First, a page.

GTFO of NYC 001: Scranton, PA
NYC is the center of the universe and you’ve had just about about enough of it’s bullshit. This post isn’t for finding cute little Vegan bakeries in Bushwick, this is a plan for catching up with the REST of the world.
Destination: Scranton, Pennsylvania.
Yeah, you read that right. The point of this series is not about doing what you know makes you comfortable, but to catch up with what you’re missing by being inside the vortex.
Scranton is a straight shot out of NYC (makes it easy to get to) on I-80; set the cruise control and in a 120 miles you’ll be there.
Great, so why?
Scranton was founded in 1866 and soon became a major contributor the American industrial revolution, its hills were mined for coal to heat homes and drive steam engines. The Lackawanna Railroad (Scranton is located in Lackawanna County) was the resource super highway that brought the steel, stone and labor to construct the beast that is NYC. Scranton and NYC had symbiosis that is now lost to history. But you can visit to see what the relics of a nation building looks like.
Eating at Carmen’s
Upon arriving, you’re going to be hungry. Scranton is filled with working class heritage that attracted large groups of “ethnic Catholic families”, particularly Italian and Irish. Since the Irish weren’t much for food (hey! I can say that…I’m both), I’ll advise you to focus on some Italian classics starting with Carmen’s. Carmen’s is located in what is currently a hotel, which used to be the old Lackawanna train station (see it fits with the theme!). The interior has grand architectural accents cast in marble, arching wood work, and stained glass. This building is a throwback to the heyday of this city in the roaring 20s when buildings were built to last forever and plastic facades of Las Vegas hadn’t set a new (low standard) for presentation. The food is good too. They are known for a decadent brunch with all sorts of rich features like chocolate fountains, omelet bars, etc. The regular dinner menu has Italian standards.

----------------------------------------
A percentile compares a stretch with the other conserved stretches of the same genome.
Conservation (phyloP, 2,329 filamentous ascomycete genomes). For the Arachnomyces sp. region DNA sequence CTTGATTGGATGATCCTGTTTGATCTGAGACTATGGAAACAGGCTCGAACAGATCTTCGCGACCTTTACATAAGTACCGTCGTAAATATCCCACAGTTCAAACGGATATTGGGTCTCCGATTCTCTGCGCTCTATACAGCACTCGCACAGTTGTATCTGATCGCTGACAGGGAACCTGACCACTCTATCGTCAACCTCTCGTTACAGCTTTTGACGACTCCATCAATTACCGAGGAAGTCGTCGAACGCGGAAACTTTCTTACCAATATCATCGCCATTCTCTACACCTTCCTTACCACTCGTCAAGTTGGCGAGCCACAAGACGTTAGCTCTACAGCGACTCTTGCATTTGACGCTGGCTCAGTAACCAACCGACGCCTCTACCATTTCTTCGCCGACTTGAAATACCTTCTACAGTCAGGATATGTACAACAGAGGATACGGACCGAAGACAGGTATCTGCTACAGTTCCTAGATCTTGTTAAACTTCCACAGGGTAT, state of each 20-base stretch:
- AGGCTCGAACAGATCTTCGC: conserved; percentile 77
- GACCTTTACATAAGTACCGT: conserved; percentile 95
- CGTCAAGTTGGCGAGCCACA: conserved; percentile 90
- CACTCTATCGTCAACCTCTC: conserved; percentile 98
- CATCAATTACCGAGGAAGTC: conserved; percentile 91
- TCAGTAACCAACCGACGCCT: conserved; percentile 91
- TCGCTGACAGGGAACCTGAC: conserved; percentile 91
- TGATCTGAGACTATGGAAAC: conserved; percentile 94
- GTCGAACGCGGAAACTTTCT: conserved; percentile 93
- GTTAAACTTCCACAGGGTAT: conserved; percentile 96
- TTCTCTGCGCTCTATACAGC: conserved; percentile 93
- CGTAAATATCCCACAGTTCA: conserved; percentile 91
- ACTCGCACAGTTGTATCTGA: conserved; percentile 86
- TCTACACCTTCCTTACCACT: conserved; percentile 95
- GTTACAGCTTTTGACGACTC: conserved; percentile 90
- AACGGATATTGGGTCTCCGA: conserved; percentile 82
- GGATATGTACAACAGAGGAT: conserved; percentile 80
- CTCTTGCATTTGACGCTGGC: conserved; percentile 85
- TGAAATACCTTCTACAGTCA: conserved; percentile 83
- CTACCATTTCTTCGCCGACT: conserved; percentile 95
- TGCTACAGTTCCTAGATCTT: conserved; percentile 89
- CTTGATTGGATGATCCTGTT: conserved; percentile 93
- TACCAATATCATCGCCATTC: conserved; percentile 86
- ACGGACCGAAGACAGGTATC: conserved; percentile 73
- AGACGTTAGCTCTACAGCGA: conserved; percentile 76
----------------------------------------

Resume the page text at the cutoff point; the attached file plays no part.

After lunch don’t bother getting into the car, you can take a stroll down the block to the Steamtown National Historic site. Scranton takes its nickname from its railroading heritage. This train yard was carefully restored in the 90’s to bring back its original luster. You’ll find MASSIVE steam engines that have the sort of raw, muscular mechanical aesthetic that demands a degree of reverence. The Steam Punk aesthetic was born in these yards. Kids of all ages will get a kick out of climbing around these half-million pound machines, that could, in almost literal terms, haul an NYC high-rise across the American countryside.
Check out that coal mine
Once you’re done there, it’s time to “dig” into the impetus for all this machinery. Head over to McDade Park where you can actually board a miniature railroad car and descend deep into the dark earth and explore a real coal mine. If you’ve never had a similar experience it can be both terrifying and fascinating. You’ll get to learn about the intense work environment and fascinating social context of American labor in the early 20th century.
Finally, after all that history, it’s time to tie-one and and take part in the OTHER major cultural influence in Scranton; having a pint at an Irish bar. There are a lot bars in Scranton you can check out, but the one that has amaximum kitsch factor is called The Bog and is located on Adam’s Ave in downtown scranton.
Opened in the early 90’s, the bog has a no-nonsense, working man’s approach to a good time. There’s beer, a jukebox and good people.
If you can’t figure how to have fun, it’s ok, just head back to NYC.
700 Lackawanna Ave, Scranton, PA 18503
Steamtown National Historic Site $
350 Cliff St, Scranton, PA 18503
McDade Park $
1 Bald Mountain Rd, Clarks Summit, PA 18411
The Bog $
341 Adams Ave, Scranton, PA 18510